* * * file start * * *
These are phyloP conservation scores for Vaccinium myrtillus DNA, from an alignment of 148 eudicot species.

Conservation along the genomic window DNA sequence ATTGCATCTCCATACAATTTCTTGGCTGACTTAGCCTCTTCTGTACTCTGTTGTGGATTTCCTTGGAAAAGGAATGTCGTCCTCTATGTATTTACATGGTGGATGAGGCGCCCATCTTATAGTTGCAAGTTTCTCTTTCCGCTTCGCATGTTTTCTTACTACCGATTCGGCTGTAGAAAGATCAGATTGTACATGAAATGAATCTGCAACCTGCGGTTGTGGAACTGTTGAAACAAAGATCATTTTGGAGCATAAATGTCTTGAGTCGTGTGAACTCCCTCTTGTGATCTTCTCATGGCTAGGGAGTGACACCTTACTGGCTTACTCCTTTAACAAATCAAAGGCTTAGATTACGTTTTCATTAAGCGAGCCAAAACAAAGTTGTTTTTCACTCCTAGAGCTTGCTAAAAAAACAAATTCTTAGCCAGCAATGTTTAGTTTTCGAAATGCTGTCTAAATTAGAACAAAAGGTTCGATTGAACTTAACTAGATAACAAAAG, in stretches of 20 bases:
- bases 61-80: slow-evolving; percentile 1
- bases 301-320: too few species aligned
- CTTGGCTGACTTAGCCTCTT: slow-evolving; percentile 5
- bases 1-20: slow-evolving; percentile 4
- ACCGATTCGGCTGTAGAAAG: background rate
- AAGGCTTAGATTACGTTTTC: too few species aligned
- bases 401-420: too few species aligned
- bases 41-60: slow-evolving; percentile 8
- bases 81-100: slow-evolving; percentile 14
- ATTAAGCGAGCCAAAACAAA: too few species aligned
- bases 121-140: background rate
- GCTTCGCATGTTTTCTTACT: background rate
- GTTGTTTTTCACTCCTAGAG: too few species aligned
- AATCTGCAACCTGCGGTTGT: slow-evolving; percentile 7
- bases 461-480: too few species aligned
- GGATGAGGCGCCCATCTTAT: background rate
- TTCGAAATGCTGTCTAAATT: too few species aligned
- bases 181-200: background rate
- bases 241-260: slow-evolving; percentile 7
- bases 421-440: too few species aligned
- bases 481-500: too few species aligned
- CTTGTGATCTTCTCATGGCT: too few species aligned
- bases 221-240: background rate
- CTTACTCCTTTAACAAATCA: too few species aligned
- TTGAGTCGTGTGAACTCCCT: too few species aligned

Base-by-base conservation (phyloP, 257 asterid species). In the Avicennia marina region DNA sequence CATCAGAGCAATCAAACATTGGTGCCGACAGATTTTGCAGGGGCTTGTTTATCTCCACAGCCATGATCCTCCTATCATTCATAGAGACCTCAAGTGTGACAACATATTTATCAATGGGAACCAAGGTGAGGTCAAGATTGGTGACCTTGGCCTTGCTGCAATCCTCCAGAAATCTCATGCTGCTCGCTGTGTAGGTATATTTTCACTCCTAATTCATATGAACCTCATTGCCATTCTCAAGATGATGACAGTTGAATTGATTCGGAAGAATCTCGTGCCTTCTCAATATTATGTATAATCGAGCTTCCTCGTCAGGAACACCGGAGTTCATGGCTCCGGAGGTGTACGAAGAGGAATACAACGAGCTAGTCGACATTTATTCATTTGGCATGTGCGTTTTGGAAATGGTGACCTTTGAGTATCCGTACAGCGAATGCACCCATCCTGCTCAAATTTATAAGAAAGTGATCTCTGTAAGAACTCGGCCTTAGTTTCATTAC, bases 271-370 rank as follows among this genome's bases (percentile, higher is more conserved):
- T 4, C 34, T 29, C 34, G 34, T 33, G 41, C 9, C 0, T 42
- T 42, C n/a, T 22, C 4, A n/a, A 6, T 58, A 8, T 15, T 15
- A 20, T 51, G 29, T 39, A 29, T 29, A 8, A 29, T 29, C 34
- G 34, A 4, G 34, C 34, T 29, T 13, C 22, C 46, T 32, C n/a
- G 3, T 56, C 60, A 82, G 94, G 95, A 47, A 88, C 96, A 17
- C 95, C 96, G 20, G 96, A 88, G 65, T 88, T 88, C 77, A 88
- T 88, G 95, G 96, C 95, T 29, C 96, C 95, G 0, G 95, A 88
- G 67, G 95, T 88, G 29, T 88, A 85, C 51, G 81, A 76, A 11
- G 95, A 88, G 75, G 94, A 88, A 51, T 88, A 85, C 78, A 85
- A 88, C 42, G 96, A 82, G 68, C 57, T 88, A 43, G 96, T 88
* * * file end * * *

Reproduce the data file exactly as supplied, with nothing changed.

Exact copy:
These are phyloP conservation scores for Vaccinium myrtillus DNA, from an alignment of 148 eudicot species.

Conservation along the genomic window DNA sequence ATTGCATCTCCATACAATTTCTTGGCTGACTTAGCCTCTTCTGTACTCTGTTGTGGATTTCCTTGGAAAAGGAATGTCGTCCTCTATGTATTTACATGGTGGATGAGGCGCCCATCTTATAGTTGCAAGTTTCTCTTTCCGCTTCGCATGTTTTCTTACTACCGATTCGGCTGTAGAAAGATCAGATTGTACATGAAATGAATCTGCAACCTGCGGTTGTGGAACTGTTGAAACAAAGATCATTTTGGAGCATAAATGTCTTGAGTCGTGTGAACTCCCTCTTGTGATCTTCTCATGGCTAGGGAGTGACACCTTACTGGCTTACTCCTTTAACAAATCAAAGGCTTAGATTACGTTTTCATTAAGCGAGCCAAAACAAAGTTGTTTTTCACTCCTAGAGCTTGCTAAAAAAACAAATTCTTAGCCAGCAATGTTTAGTTTTCGAAATGCTGTCTAAATTAGAACAAAAGGTTCGATTGAACTTAACTAGATAACAAAAG, in stretches of 20 bases:
- bases 61-80: slow-evolving; percentile 1
- bases 301-320: too few species aligned
- CTTGGCTGACTTAGCCTCTT: slow-evolving; percentile 5
- bases 1-20: slow-evolving; percentile 4
- ACCGATTCGGCTGTAGAAAG: background rate
- AAGGCTTAGATTACGTTTTC: too few species aligned
- bases 401-420: too few species aligned
- bases 41-60: slow-evolving; percentile 8
- bases 81-100: slow-evolving; percentile 14
- ATTAAGCGAGCCAAAACAAA: too few species aligned
- bases 121-140: background rate
- GCTTCGCATGTTTTCTTACT: background rate
- GTTGTTTTTCACTCCTAGAG: too few species aligned
- AATCTGCAACCTGCGGTTGT: slow-evolving; percentile 7
- bases 461-480: too few species aligned
- GGATGAGGCGCCCATCTTAT: background rate
- TTCGAAATGCTGTCTAAATT: too few species aligned
- bases 181-200: background rate
- bases 241-260: slow-evolving; percentile 7
- bases 421-440: too few species aligned
- bases 481-500: too few species aligned
- CTTGTGATCTTCTCATGGCT: too few species aligned
- bases 221-240: background rate
- CTTACTCCTTTAACAAATCA: too few species aligned
- TTGAGTCGTGTGAACTCCCT: too few species aligned

Base-by-base conservation (phyloP, 257 asterid species). In the Avicennia marina region DNA sequence CATCAGAGCAATCAAACATTGGTGCCGACAGATTTTGCAGGGGCTTGTTTATCTCCACAGCCATGATCCTCCTATCATTCATAGAGACCTCAAGTGTGACAACATATTTATCAATGGGAACCAAGGTGAGGTCAAGATTGGTGACCTTGGCCTTGCTGCAATCCTCCAGAAATCTCATGCTGCTCGCTGTGTAGGTATATTTTCACTCCTAATTCATATGAACCTCATTGCCATTCTCAAGATGATGACAGTTGAATTGATTCGGAAGAATCTCGTGCCTTCTCAATATTATGTATAATCGAGCTTCCTCGTCAGGAACACCGGAGTTCATGGCTCCGGAGGTGTACGAAGAGGAATACAACGAGCTAGTCGACATTTATTCATTTGGCATGTGCGTTTTGGAAATGGTGACCTTTGAGTATCCGTACAGCGAATGCACCCATCCTGCTCAAATTTATAAGAAAGTGATCTCTGTAAGAACTCGGCCTTAGTTTCATTAC, bases 271-370 rank as follows among this genome's bases (percentile, higher is more conserved):
- T 4, C 34, T 29, C 34, G 34, T 33, G 41, C 9, C 0, T 42
- T 42, C n/a, T 22, C 4, A n/a, A 6, T 58, A 8, T 15, T 15
- A 20, T 51, G 29, T 39, A 29, T 29, A 8, A 29, T 29, C 34
- G 34, A 4, G 34, C 34, T 29, T 13, C 22, C 46, T 32, C n/a
- G 3, T 56, C 60, A 82, G 94, G 95, A 47, A 88, C 96, A 17
- C 95, C 96, G 20, G 96, A 88, G 65, T 88, T 88, C 77, A 88
- T 88, G 95, G 96, C 95, T 29, C 96, C 95, G 0, G 95, A 88
- G 67, G 95, T 88, G 29, T 88, A 85, C 51, G 81, A 76, A 11
- G 95, A 88, G 75, G 94, A 88, A 51, T 88, A 85, C 78, A 85
- A 88, C 42, G 96, A 82, G 68, C 57, T 88, A 43, G 96, T 88